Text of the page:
I’ve been following Darshana on Tumblr for a while now, and I’ve been waiting to read Howling at the Moon since it first published, and I have to say it did not disappoint in the least.
Darshana Suresh’s poetry collection is exquisitely painful – but it’s the beautiful kind of painful, the kind that tears at the places that need to be torn. The kind that is necessary and gorgeous, and keeps you going back for more.
This collection is an intensely private one, filled with stories of love and loss. But despite the intimacy of it, it’s still viscerally relatable. Her poetry is heavy, the kind that sinks into your stomach and doesn’t let go. I’m the kind of person that reads poetry quickly, in a sitting or two, but this took time – which, in this case, is a good thing. This is the kind of poetry that needs to be digested, the kind where each poem burrows into your skin and you need to let it sink away before you can continue.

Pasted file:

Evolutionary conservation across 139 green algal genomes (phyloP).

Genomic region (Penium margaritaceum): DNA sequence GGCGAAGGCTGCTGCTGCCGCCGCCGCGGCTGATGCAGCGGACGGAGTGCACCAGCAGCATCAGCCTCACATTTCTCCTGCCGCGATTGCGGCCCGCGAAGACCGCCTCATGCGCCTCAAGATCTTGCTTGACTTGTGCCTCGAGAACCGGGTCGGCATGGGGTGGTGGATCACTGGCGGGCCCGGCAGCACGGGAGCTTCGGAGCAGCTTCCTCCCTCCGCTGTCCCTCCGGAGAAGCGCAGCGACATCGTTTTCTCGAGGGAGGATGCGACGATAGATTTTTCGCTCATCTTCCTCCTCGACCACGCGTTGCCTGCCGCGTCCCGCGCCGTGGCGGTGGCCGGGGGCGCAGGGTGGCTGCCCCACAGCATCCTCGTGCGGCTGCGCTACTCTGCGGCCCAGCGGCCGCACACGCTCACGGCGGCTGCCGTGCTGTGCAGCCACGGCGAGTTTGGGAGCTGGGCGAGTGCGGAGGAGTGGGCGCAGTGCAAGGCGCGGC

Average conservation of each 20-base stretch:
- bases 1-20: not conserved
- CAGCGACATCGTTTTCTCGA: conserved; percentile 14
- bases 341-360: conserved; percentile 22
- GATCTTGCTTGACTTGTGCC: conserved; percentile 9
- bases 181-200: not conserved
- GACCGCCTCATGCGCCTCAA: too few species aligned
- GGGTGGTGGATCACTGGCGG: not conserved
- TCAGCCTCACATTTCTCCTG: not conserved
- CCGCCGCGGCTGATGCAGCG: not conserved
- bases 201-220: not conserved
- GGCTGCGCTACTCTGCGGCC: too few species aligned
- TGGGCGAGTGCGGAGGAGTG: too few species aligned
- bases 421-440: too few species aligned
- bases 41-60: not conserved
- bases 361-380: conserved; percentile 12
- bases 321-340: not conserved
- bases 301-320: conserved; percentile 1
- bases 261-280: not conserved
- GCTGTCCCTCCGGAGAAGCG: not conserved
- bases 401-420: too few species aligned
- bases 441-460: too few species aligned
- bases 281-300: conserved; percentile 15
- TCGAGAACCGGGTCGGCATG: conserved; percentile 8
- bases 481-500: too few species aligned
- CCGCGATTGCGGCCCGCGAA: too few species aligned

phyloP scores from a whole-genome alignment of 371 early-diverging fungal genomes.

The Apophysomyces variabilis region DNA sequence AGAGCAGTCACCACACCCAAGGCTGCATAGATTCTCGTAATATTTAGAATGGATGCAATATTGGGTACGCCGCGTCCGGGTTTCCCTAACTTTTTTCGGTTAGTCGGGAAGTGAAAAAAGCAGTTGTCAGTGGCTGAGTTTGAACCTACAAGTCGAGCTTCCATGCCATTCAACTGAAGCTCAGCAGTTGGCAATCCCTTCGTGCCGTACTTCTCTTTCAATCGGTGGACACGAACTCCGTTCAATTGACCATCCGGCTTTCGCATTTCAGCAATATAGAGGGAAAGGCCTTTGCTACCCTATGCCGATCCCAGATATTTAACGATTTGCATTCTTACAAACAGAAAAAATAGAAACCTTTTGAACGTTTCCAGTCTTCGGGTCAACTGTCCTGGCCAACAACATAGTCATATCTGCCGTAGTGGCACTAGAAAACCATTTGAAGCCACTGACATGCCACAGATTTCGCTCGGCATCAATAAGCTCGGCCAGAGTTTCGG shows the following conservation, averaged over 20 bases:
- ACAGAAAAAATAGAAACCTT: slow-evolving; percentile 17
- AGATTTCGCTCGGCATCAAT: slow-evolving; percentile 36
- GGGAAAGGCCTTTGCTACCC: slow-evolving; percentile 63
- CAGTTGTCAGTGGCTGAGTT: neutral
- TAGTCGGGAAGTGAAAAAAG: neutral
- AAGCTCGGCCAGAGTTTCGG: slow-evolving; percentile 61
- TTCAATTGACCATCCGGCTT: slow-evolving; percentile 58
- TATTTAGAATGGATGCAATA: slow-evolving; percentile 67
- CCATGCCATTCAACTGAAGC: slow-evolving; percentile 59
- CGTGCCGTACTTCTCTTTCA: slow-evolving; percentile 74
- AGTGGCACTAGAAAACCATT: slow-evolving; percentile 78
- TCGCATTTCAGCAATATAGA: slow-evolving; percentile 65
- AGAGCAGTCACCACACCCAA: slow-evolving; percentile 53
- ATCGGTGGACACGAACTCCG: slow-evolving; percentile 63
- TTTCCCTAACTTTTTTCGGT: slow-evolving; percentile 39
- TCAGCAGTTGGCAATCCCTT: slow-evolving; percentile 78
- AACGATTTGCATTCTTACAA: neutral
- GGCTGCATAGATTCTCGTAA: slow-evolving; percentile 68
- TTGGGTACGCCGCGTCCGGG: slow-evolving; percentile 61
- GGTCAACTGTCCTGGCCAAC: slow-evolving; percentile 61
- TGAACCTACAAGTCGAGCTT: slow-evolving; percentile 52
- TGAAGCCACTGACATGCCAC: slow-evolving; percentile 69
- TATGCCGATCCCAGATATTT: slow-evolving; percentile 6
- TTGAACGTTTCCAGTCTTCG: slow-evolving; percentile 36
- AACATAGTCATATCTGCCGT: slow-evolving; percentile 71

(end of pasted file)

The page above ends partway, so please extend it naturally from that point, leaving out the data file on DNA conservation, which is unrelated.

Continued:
And for all that this collection is private and intimate, it’s still relevant. It’s still the kind of poetry that speaks volumes and resounds, especially in the environment that is unfolding around the world right now.
‘That was the year we all something,’ she says in her poem Chestful of Ache, and this collection is full of loss. It’s so full of loss, but it’s the necessary loss that needs to be felt. That needs to be talked about, and needs to be read.
This has quickly become one of my new favourite collections of poetry – I don’t plan on putting this on my bookshelves anytime soon. I know I’ll be going back to reread it so often that the trips to and fro my shelves won’t be worth it.
Tell me, Atlas. What is heavier: the world or its people’s hearts?
Recommended Age Group: 18
Final Verdict: ????? – I’m wondering why I can’t give it more. I’m also wondering if someone can get me a special hardback, signed copy – if you’re that person, please contact me ASAP!
Rishika Aggarwal is 23-year old perpetual student, writing poetry in between work and studying literary theory. You can find her reading, arguing about books with Sakhi, on tumblr, or on Gumroad, selling her all together amazing works. An edited version of this review first appeared on the writer’s Goodreads page.
*Feature Image Courtesy: Digital Art.